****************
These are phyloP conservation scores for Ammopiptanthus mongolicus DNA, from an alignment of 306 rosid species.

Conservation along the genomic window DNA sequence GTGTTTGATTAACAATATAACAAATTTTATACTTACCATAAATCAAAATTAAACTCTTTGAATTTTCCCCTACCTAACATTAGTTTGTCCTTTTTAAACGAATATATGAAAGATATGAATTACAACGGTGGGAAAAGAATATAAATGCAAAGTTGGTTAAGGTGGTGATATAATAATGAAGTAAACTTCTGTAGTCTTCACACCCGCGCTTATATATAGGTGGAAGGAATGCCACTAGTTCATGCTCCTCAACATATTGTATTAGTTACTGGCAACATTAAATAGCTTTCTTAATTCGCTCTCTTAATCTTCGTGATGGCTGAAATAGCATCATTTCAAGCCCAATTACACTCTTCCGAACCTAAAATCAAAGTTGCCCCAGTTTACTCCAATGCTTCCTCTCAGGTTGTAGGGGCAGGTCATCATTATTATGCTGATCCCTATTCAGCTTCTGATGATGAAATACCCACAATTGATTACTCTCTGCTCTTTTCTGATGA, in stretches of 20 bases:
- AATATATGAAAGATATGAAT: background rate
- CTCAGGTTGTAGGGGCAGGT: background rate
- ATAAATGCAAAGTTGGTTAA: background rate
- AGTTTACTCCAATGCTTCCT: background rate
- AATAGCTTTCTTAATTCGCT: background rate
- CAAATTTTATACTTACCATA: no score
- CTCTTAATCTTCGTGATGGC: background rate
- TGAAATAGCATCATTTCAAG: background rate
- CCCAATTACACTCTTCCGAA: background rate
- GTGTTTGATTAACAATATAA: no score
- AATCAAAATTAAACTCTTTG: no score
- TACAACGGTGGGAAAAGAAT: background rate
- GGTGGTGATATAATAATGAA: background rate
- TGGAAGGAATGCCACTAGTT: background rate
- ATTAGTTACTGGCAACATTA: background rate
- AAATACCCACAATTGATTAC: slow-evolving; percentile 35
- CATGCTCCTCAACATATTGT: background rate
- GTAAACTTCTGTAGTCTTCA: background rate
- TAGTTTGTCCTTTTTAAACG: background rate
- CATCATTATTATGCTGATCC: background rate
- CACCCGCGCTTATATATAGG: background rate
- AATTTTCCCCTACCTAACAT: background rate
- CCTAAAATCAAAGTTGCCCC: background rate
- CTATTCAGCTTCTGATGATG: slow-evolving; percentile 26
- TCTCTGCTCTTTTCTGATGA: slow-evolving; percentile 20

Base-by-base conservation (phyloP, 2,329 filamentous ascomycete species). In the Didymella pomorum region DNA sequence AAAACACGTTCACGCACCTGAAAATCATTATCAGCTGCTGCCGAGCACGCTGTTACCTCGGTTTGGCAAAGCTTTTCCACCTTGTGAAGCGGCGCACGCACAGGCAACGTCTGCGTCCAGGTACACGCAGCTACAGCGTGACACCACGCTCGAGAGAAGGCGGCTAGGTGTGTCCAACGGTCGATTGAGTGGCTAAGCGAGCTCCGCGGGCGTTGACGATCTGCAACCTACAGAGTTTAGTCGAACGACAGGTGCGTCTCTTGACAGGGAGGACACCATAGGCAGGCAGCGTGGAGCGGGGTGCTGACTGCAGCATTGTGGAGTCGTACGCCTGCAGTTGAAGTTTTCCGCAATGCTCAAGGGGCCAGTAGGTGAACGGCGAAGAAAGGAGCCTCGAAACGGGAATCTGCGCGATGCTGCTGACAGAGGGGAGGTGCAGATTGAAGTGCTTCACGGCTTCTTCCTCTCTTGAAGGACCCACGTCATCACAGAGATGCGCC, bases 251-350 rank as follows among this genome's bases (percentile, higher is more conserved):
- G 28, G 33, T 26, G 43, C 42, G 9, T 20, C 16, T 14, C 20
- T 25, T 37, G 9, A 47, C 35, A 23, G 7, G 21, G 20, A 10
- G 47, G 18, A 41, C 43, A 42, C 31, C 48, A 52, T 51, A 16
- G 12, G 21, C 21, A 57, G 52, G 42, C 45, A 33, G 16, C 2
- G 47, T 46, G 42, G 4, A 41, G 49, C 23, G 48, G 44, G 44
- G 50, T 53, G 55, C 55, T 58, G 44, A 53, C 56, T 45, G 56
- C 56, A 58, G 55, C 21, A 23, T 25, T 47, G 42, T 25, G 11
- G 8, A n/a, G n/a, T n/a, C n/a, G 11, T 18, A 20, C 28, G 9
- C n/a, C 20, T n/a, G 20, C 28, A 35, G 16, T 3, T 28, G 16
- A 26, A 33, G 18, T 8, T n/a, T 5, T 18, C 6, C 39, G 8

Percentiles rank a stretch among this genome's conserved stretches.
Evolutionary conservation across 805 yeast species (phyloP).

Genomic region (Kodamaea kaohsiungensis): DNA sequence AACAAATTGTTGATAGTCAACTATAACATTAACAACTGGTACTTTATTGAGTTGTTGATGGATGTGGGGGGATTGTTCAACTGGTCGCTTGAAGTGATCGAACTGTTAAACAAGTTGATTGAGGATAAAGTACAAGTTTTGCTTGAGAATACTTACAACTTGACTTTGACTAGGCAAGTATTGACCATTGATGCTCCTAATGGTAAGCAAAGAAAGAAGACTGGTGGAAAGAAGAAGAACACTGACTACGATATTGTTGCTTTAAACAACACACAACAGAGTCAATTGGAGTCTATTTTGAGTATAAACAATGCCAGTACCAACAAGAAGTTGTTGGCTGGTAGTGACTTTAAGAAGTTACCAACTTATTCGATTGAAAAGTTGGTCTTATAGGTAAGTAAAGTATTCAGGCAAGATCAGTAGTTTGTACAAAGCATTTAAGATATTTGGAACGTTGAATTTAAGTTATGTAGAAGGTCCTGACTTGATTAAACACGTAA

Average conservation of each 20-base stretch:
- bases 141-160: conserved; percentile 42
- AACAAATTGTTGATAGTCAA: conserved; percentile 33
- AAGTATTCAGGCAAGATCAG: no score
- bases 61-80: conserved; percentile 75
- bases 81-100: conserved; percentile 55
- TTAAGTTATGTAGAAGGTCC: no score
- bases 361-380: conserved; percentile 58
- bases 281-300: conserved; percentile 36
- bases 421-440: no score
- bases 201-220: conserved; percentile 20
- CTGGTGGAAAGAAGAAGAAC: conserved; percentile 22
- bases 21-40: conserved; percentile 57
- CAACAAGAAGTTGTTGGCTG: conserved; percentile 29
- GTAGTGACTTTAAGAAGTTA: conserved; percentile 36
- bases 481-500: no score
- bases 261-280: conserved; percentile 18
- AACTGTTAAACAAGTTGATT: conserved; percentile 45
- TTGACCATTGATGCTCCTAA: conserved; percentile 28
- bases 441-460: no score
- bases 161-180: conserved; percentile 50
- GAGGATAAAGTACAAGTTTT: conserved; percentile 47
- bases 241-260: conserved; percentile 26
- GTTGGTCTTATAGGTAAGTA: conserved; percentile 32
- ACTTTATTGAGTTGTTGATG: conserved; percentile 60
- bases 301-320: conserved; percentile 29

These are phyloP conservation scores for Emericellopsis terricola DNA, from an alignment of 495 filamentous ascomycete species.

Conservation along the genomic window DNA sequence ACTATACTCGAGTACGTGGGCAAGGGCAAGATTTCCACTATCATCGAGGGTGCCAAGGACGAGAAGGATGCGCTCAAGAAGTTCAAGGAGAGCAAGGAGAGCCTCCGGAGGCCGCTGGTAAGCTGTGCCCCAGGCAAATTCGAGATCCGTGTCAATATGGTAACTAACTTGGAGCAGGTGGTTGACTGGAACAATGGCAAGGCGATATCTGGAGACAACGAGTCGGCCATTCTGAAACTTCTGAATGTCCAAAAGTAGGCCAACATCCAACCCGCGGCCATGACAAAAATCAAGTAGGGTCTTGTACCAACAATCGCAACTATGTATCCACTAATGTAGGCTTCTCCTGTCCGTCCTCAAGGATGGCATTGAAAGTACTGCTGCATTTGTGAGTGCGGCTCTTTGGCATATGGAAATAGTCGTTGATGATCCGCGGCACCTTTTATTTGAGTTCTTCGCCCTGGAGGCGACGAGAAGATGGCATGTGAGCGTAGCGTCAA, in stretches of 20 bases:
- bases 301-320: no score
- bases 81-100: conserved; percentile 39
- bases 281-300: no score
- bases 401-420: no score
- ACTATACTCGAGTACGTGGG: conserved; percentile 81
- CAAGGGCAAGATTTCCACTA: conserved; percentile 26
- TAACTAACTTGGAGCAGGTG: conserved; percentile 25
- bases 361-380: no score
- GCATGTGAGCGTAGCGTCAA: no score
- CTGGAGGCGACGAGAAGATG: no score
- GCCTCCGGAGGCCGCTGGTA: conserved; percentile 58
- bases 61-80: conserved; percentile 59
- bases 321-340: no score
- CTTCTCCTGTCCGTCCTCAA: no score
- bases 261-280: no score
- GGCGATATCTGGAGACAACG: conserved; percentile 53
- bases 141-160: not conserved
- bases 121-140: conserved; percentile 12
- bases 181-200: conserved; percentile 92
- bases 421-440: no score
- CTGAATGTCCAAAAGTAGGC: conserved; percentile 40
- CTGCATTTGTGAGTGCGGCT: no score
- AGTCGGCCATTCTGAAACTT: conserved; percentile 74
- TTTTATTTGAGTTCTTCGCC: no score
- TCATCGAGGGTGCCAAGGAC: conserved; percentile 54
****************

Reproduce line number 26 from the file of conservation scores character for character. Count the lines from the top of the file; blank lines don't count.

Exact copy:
- CTATTCAGCTTCTGATGATG: slow-evolving; percentile 26